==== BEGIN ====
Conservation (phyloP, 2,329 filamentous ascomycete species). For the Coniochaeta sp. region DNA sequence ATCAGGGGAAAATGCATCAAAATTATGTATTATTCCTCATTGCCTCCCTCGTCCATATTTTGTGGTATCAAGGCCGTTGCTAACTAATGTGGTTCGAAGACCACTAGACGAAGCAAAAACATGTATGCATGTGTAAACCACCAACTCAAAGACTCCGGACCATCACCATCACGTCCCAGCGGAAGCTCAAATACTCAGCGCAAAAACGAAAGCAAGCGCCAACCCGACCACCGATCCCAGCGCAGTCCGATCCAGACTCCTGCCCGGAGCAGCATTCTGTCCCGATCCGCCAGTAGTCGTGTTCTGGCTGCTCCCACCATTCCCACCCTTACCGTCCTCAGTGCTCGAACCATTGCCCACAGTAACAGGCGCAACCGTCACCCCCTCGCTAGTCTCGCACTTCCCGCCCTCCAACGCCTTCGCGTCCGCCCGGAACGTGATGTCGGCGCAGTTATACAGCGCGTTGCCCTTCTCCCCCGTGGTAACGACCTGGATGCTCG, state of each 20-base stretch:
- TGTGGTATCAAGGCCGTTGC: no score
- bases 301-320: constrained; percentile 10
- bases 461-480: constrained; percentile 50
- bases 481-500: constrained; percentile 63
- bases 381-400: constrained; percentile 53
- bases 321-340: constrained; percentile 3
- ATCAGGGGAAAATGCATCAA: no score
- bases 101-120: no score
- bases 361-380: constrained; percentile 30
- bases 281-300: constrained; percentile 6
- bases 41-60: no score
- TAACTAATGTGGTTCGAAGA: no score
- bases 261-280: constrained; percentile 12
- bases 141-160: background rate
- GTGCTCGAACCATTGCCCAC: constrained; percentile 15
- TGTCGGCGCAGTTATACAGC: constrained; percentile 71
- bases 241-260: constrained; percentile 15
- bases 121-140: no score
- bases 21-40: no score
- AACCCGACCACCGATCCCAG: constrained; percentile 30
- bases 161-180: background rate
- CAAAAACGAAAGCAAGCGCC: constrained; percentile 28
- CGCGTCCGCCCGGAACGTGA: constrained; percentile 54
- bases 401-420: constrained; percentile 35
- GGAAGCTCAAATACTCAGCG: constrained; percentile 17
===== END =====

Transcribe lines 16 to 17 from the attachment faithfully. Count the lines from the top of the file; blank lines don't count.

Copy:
- GTGCTCGAACCATTGCCCAC: constrained; percentile 15
- TGTCGGCGCAGTTATACAGC: constrained; percentile 71